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Polymer sequencing by molecular machines - new publication by Andrew Round

A microscope that allows scientists to manipulate individual molecules may in the future be used to sequence complex sugar-containing molecules that are critical in the development of new drugs, following new work by Dr. Andrew Round in the School of Pharmacy, published in Nanoscale.

Unlike DNA and proteins it is currently impossible to sequence long chains of sugars (called polysaccharides) that perform critical roles in many physiological processes. Dr. Round, in collaboration with Profs Gudmund Skjåk-Bræk and Bjørn Stokke at NTNU, Trondheim, Norway, has shown that a simple model can be used to predict whether an atomic force microscope (AFM) can distinguish between different parts of proteins and carbohydrate chains. The microscope uses a ring molecule called cyclodextrin that slides along the chain molecule, reading the force it requires to slide the ring along the chain. The paper shows that we only need to know two things about each part of the chain – its size and its hydrophobicity (whether it prefers to be in water or in oil) – to predict the force required to slide the ring molecule over it.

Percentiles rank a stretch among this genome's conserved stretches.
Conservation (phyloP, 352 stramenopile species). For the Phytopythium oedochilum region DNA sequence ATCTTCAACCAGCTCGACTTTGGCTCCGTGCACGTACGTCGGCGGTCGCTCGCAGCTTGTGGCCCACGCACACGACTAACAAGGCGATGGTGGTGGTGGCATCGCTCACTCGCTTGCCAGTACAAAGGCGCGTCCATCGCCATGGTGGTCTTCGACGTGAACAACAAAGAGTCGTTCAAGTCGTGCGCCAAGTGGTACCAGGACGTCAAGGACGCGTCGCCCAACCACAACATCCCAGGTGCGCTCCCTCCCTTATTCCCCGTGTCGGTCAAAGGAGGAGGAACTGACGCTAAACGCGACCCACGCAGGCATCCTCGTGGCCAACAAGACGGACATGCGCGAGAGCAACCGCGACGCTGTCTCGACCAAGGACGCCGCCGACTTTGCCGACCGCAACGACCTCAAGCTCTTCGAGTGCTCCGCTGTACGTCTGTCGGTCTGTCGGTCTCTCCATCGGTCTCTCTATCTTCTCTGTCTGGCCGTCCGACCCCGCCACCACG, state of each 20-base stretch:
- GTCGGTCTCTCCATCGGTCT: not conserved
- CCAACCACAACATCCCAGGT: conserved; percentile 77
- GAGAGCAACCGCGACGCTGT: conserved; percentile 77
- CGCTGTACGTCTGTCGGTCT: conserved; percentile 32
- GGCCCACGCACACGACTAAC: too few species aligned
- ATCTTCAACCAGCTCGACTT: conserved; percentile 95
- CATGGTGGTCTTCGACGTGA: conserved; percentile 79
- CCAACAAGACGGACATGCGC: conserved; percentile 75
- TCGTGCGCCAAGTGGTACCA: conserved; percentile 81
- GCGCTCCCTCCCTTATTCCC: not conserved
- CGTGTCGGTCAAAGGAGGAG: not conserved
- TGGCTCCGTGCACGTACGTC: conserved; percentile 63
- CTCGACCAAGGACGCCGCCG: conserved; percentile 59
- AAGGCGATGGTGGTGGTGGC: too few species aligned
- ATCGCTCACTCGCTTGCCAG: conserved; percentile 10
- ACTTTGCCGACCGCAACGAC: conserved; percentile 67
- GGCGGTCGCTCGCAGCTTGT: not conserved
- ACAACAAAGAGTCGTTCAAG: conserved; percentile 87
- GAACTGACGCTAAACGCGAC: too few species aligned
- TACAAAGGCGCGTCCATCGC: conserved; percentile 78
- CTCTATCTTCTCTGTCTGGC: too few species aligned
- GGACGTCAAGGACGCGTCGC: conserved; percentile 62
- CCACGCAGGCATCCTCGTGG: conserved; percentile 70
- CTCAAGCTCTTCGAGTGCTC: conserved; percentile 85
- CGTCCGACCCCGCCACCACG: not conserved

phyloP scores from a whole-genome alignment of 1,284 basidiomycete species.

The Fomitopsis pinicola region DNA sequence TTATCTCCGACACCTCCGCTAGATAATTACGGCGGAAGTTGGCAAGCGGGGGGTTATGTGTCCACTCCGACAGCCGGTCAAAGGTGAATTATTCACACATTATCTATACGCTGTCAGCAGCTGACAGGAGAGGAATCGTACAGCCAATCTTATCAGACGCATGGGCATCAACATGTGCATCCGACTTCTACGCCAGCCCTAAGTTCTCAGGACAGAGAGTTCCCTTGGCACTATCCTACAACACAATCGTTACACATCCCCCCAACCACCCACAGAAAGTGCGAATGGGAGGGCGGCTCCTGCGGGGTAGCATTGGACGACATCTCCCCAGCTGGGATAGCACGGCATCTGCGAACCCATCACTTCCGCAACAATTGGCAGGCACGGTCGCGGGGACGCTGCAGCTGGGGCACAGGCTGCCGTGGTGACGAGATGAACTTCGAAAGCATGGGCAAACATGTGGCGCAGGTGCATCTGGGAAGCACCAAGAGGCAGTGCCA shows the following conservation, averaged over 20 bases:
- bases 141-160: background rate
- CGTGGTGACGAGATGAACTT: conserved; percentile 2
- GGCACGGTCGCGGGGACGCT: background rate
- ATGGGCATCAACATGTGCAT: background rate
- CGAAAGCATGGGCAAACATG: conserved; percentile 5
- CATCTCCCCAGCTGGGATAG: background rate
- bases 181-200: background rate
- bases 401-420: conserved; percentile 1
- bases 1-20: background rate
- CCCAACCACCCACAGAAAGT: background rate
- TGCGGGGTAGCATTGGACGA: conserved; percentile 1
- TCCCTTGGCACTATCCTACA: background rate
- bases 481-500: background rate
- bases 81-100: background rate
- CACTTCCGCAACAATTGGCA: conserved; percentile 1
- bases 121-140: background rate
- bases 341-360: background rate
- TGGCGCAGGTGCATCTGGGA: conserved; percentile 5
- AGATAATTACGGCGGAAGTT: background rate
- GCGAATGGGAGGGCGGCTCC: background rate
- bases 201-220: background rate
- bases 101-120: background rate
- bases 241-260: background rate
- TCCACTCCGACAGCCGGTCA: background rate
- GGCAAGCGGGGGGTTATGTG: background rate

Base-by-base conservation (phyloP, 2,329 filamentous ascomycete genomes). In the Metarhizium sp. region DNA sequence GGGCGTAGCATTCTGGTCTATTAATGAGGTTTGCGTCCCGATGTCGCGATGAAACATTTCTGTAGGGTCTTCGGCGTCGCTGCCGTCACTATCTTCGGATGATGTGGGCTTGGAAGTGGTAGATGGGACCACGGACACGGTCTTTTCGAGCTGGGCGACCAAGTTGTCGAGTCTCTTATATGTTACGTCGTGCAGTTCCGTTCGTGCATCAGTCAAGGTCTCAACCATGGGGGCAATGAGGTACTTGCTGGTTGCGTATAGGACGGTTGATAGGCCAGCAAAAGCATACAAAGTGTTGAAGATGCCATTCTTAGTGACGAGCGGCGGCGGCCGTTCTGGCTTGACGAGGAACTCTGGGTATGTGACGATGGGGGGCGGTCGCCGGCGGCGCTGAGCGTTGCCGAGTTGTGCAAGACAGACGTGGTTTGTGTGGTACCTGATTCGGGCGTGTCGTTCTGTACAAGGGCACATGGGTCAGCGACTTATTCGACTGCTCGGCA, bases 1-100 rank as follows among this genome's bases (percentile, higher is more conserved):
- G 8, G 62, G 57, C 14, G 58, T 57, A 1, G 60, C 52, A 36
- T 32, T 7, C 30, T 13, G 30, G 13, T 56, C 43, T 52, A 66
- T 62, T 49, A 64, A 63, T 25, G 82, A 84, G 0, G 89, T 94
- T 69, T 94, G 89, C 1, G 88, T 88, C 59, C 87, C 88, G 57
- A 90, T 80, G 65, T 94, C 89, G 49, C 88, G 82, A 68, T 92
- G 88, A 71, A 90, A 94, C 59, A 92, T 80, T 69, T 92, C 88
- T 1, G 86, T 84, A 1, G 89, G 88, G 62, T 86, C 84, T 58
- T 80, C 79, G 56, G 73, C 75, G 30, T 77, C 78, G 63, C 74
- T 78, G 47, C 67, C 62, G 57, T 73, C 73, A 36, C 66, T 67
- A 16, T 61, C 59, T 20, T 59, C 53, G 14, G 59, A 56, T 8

The results reveal that the method can map the pattern of specific sequences within the protein or carbohydrate chain. These patterns can determine how effective a molecule is at disrupting disease processes in cancer and other ailments.

Read the publication here.

Sliding contact force spectroscopy works by picking up a ring molecule and sliding it along a polymer chain. It can distinguish between different parts of the chain on the basis of their size and hydrophobicity.